OT- I understand why Sony would engrave names into the hardware. HOWEVER, just a serial number would accomplish the same purpose. I only really blame Sony for waiting three days prior to release to let reviewers have their hardware and forcing them to come to a pointless party. Just send the shit in the mail.

I understand why the internet would cry out in rage over seeing these people plaster pictures of themselves holding engraved pre-release hardware at a Sony event. I don't blame the internet. (Saying reviewers need to buy their own shit is just fucking stupid though. Seriously guys, would you buy half the shit these people HAVE to play?)

I blame the reviewers. For no reason should they have made such a big deal out of this. One or two pictures to show what they got and a description of the event. They could have even done more, but it had to look professional. I think that is what the biggest problem is here, the lack of professionalism.

While I have great faith in the future of video games as art and a creative medium, I think these last few weeks have been worrisome. Do we really need to sound out a battle cry over every event and make it into this weeks problem, regardless of what effect it has on us individually?

Oh my, you can either go broke or accept free consoles from the companies whose products you review. You're absolutely rig... wait a second. Is there not a third option? Do you not have an employer? Do other game reviewers not have employers? Do employers not make a habit of providing their employees with the materials they require to do their jobs in every other industry? No, this isn't journalism, in my opinion. This is just justification of game journalism's dependence on the industry it purports to cover. You want to do journalism then do a video asking The Escapist why you're not getting your PS4 from them instead of from Sony.

Jimothy Sterling:

Ken_J:
Wait. Blacklisted by Konami? HOW?

There is a Jimquisition episode called Konami. The road to blacklisting begun there.

It ended when I pretended to be the newly crowned head of Konami's PR department for a day. :)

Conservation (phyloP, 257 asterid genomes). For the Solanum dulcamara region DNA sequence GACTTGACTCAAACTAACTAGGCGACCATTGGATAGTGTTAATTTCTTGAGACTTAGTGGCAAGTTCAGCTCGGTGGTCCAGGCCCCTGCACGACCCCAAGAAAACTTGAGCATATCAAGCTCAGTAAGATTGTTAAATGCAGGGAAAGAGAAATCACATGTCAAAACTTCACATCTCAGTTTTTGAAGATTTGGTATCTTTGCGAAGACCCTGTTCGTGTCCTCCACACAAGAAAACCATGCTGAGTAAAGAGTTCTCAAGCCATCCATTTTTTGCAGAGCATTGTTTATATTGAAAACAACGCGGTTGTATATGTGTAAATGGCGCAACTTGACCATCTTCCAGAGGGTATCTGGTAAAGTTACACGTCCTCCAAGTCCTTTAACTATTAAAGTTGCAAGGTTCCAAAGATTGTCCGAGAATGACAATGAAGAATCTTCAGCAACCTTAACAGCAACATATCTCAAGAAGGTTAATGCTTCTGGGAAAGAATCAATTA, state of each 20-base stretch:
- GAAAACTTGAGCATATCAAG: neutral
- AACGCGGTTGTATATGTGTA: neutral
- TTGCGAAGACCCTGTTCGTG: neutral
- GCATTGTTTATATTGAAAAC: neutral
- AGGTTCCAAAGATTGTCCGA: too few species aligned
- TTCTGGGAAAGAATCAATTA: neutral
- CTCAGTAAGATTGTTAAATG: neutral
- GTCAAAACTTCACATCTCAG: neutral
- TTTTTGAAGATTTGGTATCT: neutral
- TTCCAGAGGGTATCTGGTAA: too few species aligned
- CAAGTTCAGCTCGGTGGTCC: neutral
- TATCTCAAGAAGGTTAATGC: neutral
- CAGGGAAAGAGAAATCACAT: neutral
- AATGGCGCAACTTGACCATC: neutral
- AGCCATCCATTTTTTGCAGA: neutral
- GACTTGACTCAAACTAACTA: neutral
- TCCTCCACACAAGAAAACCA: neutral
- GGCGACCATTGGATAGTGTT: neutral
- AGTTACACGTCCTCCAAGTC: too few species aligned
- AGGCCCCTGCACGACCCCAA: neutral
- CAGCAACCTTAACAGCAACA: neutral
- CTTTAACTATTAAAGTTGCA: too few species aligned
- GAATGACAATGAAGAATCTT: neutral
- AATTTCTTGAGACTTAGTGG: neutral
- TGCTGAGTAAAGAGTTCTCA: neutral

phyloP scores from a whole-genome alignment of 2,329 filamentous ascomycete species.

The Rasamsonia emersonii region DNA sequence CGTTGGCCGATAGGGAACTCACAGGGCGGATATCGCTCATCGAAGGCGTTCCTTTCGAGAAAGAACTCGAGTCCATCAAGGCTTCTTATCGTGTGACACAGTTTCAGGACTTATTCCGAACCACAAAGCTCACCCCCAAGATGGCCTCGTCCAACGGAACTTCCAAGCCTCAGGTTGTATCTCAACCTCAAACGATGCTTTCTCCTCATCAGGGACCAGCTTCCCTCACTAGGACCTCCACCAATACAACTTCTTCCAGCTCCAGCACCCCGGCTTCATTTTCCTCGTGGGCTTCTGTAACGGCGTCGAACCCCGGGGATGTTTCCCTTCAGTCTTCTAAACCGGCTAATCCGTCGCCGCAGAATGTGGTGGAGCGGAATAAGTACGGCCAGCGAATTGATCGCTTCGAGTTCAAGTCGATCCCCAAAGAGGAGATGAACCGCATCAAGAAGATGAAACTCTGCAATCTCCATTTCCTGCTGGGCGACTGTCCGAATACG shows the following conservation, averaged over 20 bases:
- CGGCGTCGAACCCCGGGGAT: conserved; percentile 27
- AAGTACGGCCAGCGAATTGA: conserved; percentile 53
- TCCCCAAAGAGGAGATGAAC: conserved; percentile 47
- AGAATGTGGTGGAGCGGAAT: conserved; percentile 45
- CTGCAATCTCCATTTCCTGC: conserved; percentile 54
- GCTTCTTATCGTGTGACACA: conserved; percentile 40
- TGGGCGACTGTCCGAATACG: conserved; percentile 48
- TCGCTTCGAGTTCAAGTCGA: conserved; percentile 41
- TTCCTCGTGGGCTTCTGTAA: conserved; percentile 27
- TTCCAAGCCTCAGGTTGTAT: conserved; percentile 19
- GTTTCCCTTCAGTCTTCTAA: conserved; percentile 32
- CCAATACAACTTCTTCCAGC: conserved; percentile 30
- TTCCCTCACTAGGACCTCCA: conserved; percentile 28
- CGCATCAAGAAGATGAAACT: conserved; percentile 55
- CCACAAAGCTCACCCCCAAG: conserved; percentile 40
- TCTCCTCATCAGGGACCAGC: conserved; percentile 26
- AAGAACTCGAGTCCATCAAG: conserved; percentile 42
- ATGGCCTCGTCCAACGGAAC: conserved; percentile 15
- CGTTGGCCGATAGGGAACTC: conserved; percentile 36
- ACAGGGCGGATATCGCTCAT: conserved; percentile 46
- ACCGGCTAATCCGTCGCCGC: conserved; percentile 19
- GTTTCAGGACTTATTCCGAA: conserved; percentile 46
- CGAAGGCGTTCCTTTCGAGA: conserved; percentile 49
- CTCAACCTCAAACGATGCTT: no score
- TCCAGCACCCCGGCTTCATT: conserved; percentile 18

You are my hero, that sounds so funny. Going to go watch that episode now!

On another note, you're vidoes are awesome and keep up the good work :)

Dear Jim (and everyone else),

I'm not going to go out of my way and tell Jim is a corrupt guy. I think he is one of the few who I can consider above this. Nevertheless, when Sony or any company gives you any material, it is considered an investment on their part and many people will feel like they owe the company a form of kickback.

Let's look at my situation: I'm an ESL teacher. I used to teach in 3 different schools, 5 different grades in every school. Each school had a different mandatory set of material that had been selected by some guy before me, which is fine most times. On the other hand, to work more efficiently with the material I would need the teacher's guide for every single grade. A guide goes for anywhere between $200 (if lucky) to $600 and I'd need 15 to cover everything. Can I afford them all? Of course not. Will the school pay for them? In your dreams! I'd be lucky to even get a single one.

What often happens though is that a publisher will try to sell a new textbook into schools and will give away the guides to the main ESL teacher at a school (or set of schools) in order to push out another publisher and get their part of the market. Most schools will force the teacher to pick the textbooks if the guides come for free, regardless of quality.

So as a teacher, what am I to do? Would it be okay for me to pick the lesser material just so I can get free guides? What if I pick the material to get the free guides, but the quality is actually pretty good: would parents be justified to think I may have selected the material simply because it came with free stuff?

I think it's obvious that free games for reviewers is necessary and non-corrupting. However, I would like to see an episode on the question of how beholden gaming websites are to AAA publishers and how it affects reviews. I find it impossible to believe that the average critic thought GTA5 was a 9.8/10, and even more impossible to believe same about GTA4. Particularly when some of these outlets had GTA ads splashed all over their websites for weeks before launch. Even if you think it's non-corrupting, merely the perception of corruption is a big problem for the industry.

The only issue I have with the reviewers is the one that Jim himself touched in the video - showing off your hardware and games is unprofessional and makes you look smug. Emblazoning the names onto the systems is just tacky, too. I mean, they have serial numbers, right?

Thing is, if you're a professional game reviewer, then you need to look the part. What's expected of you is a professional, as-objective-as-possible review of the games and systems, informing us, the customers of the merits and flaws of whatever you're reviewing. That's the image you want to keep as a professional game reviewer.

Flashing your swag is just going to make you look like you're only in it for the freebies, whether that's true or not.

There's also the entire point of there not being enough degrees of separation between the industry and the reviewers, but that's something I currently do not have time for.

I think it's absolutely corrupting; but so is human nature.

You think outside of the games industry, in regular cable and network news- if guys like Bob Woodward routinely received gifts from Washington insiders so they could do their job- would Watergate have been a thing? But of course, most mainstream journalists are well paid presstitutes- and if they play their cards right they may get a position in the Obama administration